68 Weighted Fair Queuing (WFQ)
Packets are ordered according to the expected virtual departure time of their last bit. Low volume flows have preference over high volume transfers. Low volume flow is identified as using less than its share of bandwidth. The special queue length threshold value is established, after which only low volume flows can enqueue. All the packets, that belong to high volume flows are dropped.

69 Drawbacks of Weighted Fair Queuing
Requires more sorting than other approaches 31

70 Weighted Fair Queuing (WFQ)
FTP Telnet t Delay

71 Weighted Fair Queuing (WFQ)
FTP Telnet t Delay

72 WFQ Configuration Sample
interface serial 2/1 ip unnumbered loopback 0 fair-queue Queue Threshold (packets) Number of reservable queues Maximal number of queues

73 RTP Priority Queuing Classifies only by UDP port range
Only even ports from the range are classified Establishes upper limit via integrated policer Excess traffic dropped during congestion periods RTP PQ has priority over LLQ

74 RTP PQ Configuration Sample
interface serial 2/1 ip unnumbered loopback 0 ip rtp priority Starting UDP port Bandwidth Limit (kbps) Range length

75 Low Latency Queuing (LLQ)
Implemented using MQI Very rich classification criteria (class-map) Establishes upper limit via integrated policer Excess traffic dropped during congestion periods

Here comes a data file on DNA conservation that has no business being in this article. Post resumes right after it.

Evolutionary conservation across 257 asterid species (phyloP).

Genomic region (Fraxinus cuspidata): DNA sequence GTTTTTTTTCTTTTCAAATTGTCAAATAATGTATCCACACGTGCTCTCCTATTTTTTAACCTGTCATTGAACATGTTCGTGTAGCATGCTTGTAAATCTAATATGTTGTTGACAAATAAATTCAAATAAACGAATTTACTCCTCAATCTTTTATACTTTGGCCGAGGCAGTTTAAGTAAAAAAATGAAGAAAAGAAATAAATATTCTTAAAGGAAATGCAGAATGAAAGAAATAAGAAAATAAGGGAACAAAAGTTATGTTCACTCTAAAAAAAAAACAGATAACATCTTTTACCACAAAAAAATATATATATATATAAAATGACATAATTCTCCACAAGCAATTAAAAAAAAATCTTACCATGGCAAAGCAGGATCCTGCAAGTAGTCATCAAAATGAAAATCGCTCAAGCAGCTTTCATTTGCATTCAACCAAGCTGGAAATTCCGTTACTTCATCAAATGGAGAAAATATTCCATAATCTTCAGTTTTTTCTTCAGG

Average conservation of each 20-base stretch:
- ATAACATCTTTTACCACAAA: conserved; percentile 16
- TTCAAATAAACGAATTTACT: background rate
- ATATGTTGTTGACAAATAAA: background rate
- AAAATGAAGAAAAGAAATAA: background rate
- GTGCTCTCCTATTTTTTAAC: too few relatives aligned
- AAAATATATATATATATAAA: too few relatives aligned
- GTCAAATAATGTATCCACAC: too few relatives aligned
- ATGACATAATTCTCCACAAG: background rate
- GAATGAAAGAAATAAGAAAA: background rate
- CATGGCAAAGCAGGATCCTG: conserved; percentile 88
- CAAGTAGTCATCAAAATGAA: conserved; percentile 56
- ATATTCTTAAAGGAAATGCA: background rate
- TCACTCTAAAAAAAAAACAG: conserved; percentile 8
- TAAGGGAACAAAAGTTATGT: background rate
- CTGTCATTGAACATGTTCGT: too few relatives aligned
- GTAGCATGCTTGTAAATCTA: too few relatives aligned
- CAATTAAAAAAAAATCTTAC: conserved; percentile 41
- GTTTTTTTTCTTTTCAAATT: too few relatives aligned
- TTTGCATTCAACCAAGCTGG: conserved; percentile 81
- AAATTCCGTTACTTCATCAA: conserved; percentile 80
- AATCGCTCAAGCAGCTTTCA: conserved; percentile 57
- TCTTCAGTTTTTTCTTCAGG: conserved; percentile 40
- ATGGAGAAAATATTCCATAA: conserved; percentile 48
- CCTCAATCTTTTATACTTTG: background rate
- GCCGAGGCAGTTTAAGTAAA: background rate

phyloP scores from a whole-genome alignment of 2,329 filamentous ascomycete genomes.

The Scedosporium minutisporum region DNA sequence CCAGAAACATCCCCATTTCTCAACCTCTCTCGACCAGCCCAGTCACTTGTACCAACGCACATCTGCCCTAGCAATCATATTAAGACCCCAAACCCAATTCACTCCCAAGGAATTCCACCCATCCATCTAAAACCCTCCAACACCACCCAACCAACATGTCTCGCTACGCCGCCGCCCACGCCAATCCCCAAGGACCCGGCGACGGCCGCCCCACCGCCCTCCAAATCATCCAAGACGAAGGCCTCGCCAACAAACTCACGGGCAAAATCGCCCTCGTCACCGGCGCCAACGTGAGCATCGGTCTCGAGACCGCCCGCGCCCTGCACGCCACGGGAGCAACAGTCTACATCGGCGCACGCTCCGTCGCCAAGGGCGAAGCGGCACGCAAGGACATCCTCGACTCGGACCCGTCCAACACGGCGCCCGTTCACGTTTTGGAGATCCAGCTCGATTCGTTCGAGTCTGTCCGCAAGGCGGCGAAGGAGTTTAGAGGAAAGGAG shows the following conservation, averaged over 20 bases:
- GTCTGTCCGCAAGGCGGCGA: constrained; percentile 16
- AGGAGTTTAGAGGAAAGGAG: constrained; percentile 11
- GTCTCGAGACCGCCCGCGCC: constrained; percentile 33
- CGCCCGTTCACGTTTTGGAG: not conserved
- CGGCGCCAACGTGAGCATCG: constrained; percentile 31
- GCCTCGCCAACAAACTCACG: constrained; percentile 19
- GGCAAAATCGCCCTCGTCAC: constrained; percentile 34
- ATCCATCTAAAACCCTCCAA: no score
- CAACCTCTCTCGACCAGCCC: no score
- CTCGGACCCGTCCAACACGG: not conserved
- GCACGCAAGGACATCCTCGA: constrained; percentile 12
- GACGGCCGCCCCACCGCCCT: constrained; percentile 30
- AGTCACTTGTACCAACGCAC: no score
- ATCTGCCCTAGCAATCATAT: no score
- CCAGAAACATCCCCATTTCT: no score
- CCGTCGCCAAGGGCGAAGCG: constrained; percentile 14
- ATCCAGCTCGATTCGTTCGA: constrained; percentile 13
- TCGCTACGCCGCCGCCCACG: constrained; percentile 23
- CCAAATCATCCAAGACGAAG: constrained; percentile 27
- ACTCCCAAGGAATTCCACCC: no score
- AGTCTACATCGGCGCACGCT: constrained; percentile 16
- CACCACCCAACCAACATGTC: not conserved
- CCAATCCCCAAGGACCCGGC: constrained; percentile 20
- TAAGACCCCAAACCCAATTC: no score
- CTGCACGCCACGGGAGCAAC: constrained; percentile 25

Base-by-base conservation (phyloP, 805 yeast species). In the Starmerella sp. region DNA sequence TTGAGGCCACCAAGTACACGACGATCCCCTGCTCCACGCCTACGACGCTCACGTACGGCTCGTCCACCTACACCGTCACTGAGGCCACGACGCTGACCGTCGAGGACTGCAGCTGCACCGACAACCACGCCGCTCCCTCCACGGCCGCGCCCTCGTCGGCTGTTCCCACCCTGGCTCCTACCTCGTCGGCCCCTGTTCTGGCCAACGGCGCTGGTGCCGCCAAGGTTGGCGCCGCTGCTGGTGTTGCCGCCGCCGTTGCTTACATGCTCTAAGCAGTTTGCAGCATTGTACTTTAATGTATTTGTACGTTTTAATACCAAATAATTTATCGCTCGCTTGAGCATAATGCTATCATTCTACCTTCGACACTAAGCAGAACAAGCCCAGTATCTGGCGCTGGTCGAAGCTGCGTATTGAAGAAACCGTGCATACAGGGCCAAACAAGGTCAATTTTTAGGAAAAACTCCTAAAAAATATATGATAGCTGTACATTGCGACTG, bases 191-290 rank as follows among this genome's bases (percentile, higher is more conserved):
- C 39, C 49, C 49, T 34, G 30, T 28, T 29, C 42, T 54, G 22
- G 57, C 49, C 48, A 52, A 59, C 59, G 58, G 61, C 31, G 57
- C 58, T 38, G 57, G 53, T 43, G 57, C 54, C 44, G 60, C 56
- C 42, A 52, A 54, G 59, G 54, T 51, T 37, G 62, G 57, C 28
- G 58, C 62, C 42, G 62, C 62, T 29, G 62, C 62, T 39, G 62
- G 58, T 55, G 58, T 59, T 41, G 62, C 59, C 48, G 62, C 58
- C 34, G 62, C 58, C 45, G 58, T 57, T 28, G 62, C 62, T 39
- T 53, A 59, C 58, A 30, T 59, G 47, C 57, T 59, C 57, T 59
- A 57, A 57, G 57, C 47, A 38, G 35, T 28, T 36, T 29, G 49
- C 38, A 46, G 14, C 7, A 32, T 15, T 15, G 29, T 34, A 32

76 LLQ Configuration Sample
IOS 12.0(5)T class-map match-all voice match access-group name voip ! policy-map llq class voip priority 30 class class-default fair-queue 64 interface serial 2/1 ip unnumbered loopback 0 service-policy output llq ip access-list extended voip permit ip host any Class definitions LLQ policy definition LLQ Policy attached to interface ACL definition

77 Class Based WFQ (CBWFQ)
Based on the same algorithm as WFQ Weights can be manually configured Allows to easily specify guaranteed bandwidth for a class Configuration based on Cisco MQI

78 CBWFQ Configuration Sample
IOS 12.0(5)T class-map match-all premium match access-group name premium-cust class-map match-all low-priority match protocol napster ! policy-map cbwfq-sample class premium bandwidth 512 class low-priority shape average 128 shape peak 512 class class-default fair-queue 64 interface serial 2/1 ip unnumbered loopback 0 max-reserved-bandwidth 85 service-policy output cbwfq-sample ip access-list extended premium-cust permit ip host any Class definitions Qos policy definition QoS Policy attached to interface ACL definition

79 CBWFQ Configuration Sample